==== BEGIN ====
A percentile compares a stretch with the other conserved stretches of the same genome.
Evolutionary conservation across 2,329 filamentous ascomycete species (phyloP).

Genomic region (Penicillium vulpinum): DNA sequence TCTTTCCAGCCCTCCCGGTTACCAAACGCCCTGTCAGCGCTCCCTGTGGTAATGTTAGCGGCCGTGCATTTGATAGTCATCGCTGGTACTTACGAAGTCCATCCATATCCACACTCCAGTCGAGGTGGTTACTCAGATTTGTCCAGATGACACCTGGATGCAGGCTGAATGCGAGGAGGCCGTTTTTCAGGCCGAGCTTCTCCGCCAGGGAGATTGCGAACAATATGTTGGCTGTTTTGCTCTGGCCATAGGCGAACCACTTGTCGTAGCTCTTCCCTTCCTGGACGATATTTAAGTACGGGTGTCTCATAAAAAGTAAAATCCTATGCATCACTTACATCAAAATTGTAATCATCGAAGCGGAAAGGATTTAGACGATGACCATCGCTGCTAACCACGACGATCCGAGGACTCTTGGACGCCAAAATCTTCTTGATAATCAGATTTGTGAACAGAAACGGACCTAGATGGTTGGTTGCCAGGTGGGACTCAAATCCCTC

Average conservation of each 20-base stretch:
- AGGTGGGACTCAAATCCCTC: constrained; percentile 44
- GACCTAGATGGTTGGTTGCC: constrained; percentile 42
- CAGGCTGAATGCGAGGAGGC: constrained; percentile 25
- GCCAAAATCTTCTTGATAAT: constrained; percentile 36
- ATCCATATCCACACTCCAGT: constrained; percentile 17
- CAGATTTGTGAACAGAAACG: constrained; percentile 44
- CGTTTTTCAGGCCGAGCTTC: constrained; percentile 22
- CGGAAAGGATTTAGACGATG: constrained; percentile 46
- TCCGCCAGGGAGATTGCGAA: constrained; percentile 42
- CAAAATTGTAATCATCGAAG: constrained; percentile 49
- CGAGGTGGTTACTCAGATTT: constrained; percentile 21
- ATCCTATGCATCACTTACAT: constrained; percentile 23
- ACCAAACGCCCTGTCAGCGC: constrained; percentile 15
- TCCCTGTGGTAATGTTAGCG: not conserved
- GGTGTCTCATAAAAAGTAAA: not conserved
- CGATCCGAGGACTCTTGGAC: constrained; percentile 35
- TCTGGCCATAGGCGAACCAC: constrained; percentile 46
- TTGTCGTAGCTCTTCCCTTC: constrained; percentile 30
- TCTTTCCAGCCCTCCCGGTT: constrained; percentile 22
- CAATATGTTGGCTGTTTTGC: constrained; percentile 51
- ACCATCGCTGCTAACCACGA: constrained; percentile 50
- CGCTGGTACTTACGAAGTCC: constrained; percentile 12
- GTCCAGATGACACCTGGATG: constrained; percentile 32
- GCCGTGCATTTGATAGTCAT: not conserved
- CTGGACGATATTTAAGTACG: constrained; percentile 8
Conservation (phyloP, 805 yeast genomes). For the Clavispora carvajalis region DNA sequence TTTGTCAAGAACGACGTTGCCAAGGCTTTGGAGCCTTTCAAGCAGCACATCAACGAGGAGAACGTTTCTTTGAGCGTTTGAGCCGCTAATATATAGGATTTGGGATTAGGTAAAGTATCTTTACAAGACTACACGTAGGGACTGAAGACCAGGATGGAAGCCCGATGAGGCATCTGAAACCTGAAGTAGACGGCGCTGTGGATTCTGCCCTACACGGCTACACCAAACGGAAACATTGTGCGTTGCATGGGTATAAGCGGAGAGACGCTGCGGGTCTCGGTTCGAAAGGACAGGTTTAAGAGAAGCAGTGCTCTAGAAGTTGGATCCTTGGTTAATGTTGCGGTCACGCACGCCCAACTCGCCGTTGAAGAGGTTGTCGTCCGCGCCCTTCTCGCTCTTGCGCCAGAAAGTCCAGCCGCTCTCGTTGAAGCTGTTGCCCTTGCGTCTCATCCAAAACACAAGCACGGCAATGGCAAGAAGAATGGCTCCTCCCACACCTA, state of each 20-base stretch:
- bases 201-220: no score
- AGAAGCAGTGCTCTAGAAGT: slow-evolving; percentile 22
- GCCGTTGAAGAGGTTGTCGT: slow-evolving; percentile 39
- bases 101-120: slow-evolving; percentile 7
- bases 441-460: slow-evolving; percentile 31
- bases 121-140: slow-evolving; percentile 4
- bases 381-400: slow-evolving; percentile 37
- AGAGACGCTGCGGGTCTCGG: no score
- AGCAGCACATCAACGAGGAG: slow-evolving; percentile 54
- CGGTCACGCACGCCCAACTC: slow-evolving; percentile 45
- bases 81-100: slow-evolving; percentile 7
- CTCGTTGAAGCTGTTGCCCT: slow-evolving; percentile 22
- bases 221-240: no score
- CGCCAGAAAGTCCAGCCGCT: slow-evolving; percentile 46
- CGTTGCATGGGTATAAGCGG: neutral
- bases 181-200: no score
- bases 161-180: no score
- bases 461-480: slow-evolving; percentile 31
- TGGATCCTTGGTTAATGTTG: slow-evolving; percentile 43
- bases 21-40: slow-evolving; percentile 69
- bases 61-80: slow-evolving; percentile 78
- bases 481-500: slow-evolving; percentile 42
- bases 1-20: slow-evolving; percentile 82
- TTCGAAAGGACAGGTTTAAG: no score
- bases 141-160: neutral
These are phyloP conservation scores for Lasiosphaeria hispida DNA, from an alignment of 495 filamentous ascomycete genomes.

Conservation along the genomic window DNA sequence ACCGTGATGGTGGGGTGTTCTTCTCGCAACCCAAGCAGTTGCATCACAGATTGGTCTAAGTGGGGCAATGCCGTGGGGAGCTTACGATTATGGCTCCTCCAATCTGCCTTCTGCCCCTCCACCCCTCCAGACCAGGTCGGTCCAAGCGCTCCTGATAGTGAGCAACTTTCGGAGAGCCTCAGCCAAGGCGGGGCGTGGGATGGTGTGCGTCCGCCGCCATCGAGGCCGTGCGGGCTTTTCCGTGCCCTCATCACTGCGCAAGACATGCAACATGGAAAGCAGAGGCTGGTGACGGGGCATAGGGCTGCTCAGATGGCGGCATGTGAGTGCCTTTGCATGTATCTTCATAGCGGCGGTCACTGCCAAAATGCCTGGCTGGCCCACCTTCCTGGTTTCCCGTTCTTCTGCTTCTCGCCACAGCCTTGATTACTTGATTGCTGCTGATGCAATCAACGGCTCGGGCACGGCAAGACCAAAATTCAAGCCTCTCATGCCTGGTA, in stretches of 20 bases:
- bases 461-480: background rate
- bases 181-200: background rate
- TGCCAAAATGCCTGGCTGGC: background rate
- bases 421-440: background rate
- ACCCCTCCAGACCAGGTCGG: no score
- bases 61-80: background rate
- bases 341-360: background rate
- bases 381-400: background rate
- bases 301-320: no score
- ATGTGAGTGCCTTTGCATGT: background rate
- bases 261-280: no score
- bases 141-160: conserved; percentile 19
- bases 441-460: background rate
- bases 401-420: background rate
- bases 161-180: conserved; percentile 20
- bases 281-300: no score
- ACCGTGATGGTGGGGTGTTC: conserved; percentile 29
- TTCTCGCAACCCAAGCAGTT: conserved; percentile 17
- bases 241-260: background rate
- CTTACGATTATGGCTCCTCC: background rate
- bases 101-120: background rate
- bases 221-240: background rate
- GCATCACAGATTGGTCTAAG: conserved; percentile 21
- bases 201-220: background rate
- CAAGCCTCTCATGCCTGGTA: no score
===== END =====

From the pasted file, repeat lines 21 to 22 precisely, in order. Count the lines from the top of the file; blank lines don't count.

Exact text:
- TCTGGCCATAGGCGAACCAC: constrained; percentile 46
- TTGTCGTAGCTCTTCCCTTC: constrained; percentile 30